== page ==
Researchers, do yourself a favor and attend Slush: Postdocs compete for a €100 000 grant for research

Slush 2017 promotes research and science like never before. It offers special passes for students and researchers, curated programme and a science pitching competition, where postdoc researchers step into the spotlight.

What attracts more interest than pop phenomenon Antti Tuisku at last year’s Slush afterparty? Research. People love it.

In 2016 science competition Skolar Award’s pitching final attracted roughly a thousand audience members at Slush, half a million views on social media and dozens of media hits.

So if you’re a researcher or you know a researcher, gather your friends and attend this year’s Slush. Here’s why:

1) There’s a chance you’ll receive money for your research.

Skolar Award is a competition for postdocs who come up with novel research proposals. That’s a rare opportunity for a young researcher. Come December the Skolar Award finalists pitch their ideas on stage in front of an esteemed and hand-picked jury in order to win a 100 000 euro prize. The ideas don’t have to be commercially applicable and the light application process doesn’t drive you to the verge of a mental breakdown.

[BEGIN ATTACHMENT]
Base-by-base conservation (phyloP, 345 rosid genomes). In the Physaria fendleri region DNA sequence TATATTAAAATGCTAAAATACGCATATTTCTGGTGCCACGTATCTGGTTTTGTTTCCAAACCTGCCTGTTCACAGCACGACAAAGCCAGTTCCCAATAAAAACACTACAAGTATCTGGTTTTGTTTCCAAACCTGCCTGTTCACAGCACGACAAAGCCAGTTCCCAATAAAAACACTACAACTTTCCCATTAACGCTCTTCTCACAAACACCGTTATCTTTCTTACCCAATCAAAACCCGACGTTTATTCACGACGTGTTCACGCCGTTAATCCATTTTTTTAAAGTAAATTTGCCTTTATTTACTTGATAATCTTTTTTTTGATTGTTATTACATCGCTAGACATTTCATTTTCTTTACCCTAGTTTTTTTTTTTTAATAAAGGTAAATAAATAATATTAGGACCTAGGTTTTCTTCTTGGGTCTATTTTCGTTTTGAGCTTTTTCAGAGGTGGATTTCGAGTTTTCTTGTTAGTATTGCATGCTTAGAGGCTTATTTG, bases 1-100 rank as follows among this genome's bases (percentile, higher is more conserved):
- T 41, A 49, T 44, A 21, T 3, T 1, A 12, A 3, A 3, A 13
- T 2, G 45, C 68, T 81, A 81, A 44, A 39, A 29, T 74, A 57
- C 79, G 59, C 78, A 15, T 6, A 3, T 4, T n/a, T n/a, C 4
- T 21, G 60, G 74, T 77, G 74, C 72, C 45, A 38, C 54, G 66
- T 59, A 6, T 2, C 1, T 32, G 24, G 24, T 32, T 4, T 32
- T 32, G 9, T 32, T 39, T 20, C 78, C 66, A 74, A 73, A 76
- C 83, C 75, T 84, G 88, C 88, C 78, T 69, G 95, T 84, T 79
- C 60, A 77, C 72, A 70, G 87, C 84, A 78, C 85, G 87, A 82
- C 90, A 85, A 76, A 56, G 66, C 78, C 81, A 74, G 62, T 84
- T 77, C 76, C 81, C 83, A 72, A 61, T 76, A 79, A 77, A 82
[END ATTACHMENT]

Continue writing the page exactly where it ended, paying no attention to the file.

2) You might not receive funding, but you will certainly learn something.

The Skolar Award pitching final is a chance to hear several groundbreaking research ideas in one sitting, delivered by courageous researchers from all around the world. We’re talking increasing empathy, curing diseases or improving social understanding – ideas that have societal relevance and an element of surprise. Since the competition is open for researchers in all possible fields there’s going to be something for everyone.

Being a researcher can be a tough career choice. The race for funding is constant and time-consuming, resources are scarce and it’s often difficult to carry out ambitious research ideas. Skolar Award, however, welcomes bold researchers who want to explain their ideas to audiences outside academia and embrace the excitement of the journey.

“This is without a doubt my most worthwhile and successful funding rejection,” expresses last year’s finalist Craig Richmond.

3) With your help people can love science even more.

Skolar Award aims to spread the gospel and value of research. The seeds to solving massive wicked problems often lie in ideas like those presented by the competition’s finalists. The more people hear them, the more they make an impact.

“It’s important to make others who are not scientists know what we’re doing because that’s how people pick up our ideas and inventions and use them to help others,” says last year’s Skolar Award semifinalist, chemist Cristina Mottillo from McGill University.

In the months leading to Slush the Skolar Award finalists receive professional communications training. That means you’re in for some seriously jargon-free, fun and easily understandable pitching on the Slush stage.

So, see you there?

The application period for Skolar Award begins on August 25th and ends on October 1st. Skolar Award is organized by science communications agency Kaskas Media and funded jointly by several foundations.


Text: Kristiina Markkanen